Suffolk sheep (which is what I mostly have) are known for having white bodies with black faces and legs, but Suffolk lambs are often born covered with adorable black spots and splotches. (Chip and Chip, my 11-year-old pet wethers, were so named because curled up together as newborns they resembled two scoops of chocolate chip ice cream.)
Some lambs, like Cary and her twin brother, are actually born completely black. But the spots quickly fade away, and even the fully black lambs eventually become white.
More below. . .
When I started raising sheep, my goal was to have a naturally colored flock that would provide me with gorgeous wool to spin into yarn for knitting, and so I bought a Border Leicester ram who had wonderful long black wool. I bred him to my white ewes, and because the ewes I have now are all related to my original flock, many years later there is still some of that black Border Leicester blood flowing through their veins.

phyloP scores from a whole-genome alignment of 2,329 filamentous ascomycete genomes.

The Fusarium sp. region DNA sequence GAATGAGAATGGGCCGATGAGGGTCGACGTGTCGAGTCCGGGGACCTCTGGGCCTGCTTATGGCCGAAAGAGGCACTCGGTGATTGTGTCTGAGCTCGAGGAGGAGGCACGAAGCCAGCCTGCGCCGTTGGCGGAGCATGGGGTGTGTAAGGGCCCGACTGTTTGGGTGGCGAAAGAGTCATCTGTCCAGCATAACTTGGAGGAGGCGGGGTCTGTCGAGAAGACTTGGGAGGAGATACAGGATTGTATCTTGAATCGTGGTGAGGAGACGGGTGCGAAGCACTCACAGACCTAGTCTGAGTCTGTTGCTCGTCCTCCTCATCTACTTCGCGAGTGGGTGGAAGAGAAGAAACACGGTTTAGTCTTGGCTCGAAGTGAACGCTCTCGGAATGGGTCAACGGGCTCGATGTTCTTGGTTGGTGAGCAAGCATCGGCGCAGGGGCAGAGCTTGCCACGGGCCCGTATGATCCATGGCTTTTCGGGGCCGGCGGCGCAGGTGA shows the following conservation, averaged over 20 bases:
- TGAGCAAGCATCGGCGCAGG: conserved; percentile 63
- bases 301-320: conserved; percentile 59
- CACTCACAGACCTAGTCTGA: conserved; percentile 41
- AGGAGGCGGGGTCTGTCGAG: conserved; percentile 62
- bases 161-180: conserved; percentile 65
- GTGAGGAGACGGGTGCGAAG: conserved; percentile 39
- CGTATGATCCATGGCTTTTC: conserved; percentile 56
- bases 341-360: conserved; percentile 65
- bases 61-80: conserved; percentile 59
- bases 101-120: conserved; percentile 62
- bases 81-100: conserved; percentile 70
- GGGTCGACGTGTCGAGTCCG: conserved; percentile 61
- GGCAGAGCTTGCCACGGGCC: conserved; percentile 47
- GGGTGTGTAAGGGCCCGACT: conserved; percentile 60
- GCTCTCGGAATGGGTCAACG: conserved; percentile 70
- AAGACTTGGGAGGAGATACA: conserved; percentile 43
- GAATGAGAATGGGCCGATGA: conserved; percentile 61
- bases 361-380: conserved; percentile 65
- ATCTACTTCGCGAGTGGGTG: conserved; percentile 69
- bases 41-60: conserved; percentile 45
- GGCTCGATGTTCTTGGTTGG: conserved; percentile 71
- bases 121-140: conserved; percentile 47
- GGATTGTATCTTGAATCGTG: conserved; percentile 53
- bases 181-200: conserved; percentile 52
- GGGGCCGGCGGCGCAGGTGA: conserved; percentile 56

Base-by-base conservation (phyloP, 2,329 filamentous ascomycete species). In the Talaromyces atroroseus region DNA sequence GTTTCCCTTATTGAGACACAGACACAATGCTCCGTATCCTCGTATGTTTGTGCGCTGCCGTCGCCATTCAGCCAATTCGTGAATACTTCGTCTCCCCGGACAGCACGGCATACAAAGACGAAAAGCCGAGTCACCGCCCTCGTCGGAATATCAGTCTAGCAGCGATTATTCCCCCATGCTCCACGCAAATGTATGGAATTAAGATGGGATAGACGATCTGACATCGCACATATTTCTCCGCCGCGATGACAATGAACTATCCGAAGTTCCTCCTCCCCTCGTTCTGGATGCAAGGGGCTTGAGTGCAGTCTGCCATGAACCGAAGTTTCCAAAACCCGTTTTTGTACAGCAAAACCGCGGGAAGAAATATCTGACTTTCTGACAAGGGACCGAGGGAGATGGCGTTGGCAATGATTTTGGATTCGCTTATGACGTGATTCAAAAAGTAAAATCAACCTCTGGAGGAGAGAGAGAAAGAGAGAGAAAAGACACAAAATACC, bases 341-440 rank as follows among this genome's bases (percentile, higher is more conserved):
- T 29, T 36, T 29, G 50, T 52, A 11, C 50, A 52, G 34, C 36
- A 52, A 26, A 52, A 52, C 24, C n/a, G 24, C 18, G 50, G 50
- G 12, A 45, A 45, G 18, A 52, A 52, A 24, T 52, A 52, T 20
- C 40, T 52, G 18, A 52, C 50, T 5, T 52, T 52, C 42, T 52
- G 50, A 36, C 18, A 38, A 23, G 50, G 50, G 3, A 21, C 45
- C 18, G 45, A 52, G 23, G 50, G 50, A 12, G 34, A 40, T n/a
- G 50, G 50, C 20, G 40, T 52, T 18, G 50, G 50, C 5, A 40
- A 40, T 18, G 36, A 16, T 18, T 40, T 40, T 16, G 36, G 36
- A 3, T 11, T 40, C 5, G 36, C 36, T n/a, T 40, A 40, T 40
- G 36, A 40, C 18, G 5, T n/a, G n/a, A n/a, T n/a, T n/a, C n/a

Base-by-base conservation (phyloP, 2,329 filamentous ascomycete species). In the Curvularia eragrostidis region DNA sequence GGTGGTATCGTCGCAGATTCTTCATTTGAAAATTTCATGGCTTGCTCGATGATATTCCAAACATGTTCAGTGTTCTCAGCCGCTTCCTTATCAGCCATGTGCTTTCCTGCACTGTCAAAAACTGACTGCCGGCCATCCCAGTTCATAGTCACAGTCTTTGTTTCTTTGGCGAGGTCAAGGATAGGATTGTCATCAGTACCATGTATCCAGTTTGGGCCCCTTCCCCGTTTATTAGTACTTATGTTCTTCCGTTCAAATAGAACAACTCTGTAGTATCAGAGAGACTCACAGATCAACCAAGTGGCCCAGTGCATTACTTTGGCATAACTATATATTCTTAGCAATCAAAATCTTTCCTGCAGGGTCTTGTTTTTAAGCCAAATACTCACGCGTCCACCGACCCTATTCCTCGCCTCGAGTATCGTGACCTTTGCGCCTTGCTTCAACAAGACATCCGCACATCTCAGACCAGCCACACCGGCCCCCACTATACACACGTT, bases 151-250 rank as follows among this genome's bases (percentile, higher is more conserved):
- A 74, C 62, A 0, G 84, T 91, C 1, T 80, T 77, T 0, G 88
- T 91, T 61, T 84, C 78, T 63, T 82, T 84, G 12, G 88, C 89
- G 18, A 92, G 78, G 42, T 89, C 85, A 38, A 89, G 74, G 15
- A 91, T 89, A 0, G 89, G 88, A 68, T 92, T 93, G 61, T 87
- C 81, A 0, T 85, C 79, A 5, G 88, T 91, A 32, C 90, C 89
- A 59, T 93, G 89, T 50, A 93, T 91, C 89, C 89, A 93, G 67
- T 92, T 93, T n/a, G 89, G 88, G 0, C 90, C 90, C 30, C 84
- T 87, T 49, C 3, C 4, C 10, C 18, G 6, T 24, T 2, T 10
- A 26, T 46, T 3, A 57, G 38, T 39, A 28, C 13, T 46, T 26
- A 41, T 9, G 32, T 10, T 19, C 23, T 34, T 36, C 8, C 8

My plans to learn to spin have long since fallen by the wayside, but I am always thrilled whenever a true black lamb is born on the farm. There is just something about black sheep that I have always loved. Unfortunately that jet black wool quickly bleaches to brown or grey in the sun (which is still very nice).
But unlike the faded-to-white Cary, that original dark color is still hiding under there.
And when shearing time comes around, these gorgeous girls are back in black (well, except for the big pale spot on this one's back, which started out about the size of a quarter and just keeps growing as she does). This is one of Snugglebunny's 2006 twin girls. Her sister is Lucky Cherry, who was born all speckled but faded to white (and now that she's had her little woolly face sheared, bears an uncanny resemblance to Cary).
Click here to see more photos and read more about Sheep Shearing Day 2007. (Note: I've started using Blogger's new labels for my posts, so this link will take you to all the recent posts labeled "sheep shearing," including this one. Just scroll down past it to reach the others.)
A year of Farm Photos ago:
2/19/06: Same Scene, New View
And WDB#22: Winter Spring